Saro-Wiwa’s Killer Chosen As Chief Justice

17 Mar 2011 admin

On 16 March, Sahara Reporters broke the shocking news that Justice Auta, the judge responsible for sentencing Ken Saro-Wiwa and eight other Ogoni activits to death is being appointed as Chief Justice of Nigeria.

Justice Ibrahim Auta, the judge who was handpicked by the Abacha regime to head the kangaroo tribunal that sentenced renowned environmentalists and minority rights activist Ken Saro-Wiwa to death by hanging, today became the Acting Chief Judge of the Federal High Court.

The Abacha regime set up the Auta Tribunal after it falsely accused Saro-Wiwa of orchestrating the death of four Ogoni elders.  After prolonged abuse, torture and intimidation of Mr. Wiwa’s counsel by the Abacha regime, Justice Auta pronounced Saro-Wiwa and eight Ogoni activists guilty of a crime they never committed and sentenced them to death by hanging.

The Abacha regime swiftly ratified Auta’s verdict and thereafter murdered Saro-Wiwa and the eight activists before the period allowed for an appeal had elapsed.

PLATFORM researcher Ben Amunwa commented:

Justice Auta ought to be behind bars for orchestrating the “judicial murder” of Ken Saro-Wiwa and eight other Ogoni activists in 1995. Promoting him to Chief Justice is either a massive error of judgement, or a deliberate move by the Jonathan administration, which continues to grant impunity to those responsible for brutal repression in Ogoniland.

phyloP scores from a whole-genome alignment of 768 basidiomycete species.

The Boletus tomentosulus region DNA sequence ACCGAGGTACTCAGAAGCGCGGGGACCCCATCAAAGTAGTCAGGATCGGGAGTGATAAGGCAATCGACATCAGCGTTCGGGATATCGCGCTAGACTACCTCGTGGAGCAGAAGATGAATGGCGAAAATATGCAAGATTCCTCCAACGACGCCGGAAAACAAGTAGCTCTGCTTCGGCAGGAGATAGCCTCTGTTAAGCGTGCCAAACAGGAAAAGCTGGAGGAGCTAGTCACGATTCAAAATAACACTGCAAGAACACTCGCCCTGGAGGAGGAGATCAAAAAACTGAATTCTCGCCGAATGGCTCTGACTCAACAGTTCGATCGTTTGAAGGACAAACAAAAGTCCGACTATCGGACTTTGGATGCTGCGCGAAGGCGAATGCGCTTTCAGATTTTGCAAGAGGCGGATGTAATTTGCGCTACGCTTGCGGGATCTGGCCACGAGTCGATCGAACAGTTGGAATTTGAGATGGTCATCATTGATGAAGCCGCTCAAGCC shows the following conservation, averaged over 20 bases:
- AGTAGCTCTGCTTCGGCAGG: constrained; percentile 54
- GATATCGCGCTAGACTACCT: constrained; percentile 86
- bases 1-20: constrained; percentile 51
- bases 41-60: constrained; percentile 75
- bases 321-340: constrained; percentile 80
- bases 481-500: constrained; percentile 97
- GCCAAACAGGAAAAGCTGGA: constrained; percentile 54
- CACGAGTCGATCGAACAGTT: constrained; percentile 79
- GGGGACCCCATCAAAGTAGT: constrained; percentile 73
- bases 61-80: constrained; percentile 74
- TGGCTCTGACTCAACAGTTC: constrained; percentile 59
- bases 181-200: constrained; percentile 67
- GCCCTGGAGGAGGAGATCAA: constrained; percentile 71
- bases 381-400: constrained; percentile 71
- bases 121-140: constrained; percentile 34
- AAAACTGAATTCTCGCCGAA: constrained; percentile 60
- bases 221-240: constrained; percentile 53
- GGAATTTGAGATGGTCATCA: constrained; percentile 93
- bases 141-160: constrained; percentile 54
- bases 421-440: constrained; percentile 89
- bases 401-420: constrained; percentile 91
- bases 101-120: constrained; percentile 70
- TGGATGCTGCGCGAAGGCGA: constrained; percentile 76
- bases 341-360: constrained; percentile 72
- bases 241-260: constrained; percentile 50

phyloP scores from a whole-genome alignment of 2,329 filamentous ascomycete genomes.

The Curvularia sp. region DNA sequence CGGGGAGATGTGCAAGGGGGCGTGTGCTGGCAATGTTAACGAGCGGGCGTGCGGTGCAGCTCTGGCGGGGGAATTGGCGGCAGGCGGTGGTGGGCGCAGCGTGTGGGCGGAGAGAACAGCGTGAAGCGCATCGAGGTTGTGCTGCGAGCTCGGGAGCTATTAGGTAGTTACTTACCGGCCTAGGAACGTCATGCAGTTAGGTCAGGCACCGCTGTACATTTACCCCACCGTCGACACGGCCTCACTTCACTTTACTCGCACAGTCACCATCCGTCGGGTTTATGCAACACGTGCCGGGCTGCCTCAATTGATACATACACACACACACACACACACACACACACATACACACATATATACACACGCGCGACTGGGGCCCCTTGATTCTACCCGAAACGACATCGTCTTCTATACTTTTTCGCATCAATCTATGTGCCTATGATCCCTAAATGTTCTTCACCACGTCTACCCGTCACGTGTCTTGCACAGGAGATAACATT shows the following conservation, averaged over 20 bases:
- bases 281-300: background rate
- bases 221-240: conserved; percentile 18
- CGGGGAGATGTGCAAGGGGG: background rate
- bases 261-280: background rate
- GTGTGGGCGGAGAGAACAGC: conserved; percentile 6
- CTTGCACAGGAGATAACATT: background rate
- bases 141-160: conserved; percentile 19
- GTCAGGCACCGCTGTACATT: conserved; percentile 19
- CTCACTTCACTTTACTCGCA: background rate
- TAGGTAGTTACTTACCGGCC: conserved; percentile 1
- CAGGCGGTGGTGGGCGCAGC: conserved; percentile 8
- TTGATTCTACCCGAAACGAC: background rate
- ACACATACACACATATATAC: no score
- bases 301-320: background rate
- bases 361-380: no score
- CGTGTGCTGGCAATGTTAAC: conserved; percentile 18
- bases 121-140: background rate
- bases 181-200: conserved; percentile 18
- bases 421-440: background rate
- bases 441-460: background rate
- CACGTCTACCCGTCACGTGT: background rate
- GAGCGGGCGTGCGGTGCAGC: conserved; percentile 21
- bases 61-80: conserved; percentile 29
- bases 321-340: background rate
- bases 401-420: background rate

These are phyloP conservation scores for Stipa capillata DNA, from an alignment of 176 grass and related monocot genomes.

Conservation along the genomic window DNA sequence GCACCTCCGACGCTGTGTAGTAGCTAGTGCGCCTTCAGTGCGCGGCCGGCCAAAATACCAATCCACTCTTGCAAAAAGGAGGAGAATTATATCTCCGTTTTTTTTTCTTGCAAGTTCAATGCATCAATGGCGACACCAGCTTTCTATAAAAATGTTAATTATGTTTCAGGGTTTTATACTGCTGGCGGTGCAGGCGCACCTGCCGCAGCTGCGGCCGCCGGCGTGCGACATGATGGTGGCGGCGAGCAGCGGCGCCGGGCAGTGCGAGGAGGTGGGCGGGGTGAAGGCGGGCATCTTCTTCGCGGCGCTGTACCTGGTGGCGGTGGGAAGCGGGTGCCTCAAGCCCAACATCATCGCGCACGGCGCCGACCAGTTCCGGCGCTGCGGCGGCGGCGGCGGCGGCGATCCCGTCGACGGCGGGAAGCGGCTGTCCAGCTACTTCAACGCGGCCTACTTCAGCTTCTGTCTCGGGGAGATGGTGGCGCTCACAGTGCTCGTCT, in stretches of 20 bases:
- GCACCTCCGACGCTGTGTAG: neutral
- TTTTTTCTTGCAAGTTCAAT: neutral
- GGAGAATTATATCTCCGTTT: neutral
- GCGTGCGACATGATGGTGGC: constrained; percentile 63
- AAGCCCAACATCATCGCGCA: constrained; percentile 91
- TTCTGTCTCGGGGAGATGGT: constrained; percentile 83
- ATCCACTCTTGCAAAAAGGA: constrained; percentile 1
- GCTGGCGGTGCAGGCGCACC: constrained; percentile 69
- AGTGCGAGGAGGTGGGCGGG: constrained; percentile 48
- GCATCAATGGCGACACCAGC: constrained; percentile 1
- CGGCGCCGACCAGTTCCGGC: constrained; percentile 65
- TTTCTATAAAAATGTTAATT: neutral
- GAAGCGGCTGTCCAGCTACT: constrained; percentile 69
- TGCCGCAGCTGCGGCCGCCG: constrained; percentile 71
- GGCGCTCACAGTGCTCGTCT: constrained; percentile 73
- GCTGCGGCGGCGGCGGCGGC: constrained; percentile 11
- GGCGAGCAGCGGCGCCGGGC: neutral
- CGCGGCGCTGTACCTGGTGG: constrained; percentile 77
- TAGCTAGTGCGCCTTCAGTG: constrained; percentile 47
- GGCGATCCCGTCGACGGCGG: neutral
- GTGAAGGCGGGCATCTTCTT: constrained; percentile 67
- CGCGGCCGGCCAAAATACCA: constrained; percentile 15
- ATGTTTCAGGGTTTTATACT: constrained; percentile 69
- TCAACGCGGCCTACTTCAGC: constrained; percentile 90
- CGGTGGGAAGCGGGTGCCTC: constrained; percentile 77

Despite the government’s best efforts to forget him, Ken Saro-Wiwa remains a global icon and the Ogoni struggle against Shell and the Nigerian State is ongoing. The struggle could intensify in the coming months, as the government imposes its decision to resume oil production in Ogoniland (in partnership with Shell), without seeking the consent of the Ogoni people.

Fifteen years after the execution of Saro-Wiwa, the Nigerian Senate cannot even honour his memory with a minutes silence. This speaks volumes about the government’s low regard for the Niger Delta region, and its reluctance to address issues at the core of the crisis – political autonomy, accountability, respect for minority rights amongst others.

Before they ratify the appointment of Justice Auta to one the most powerful positions in the Nigerian judiciary, the Senators should consider this: how do they want to be remembered?

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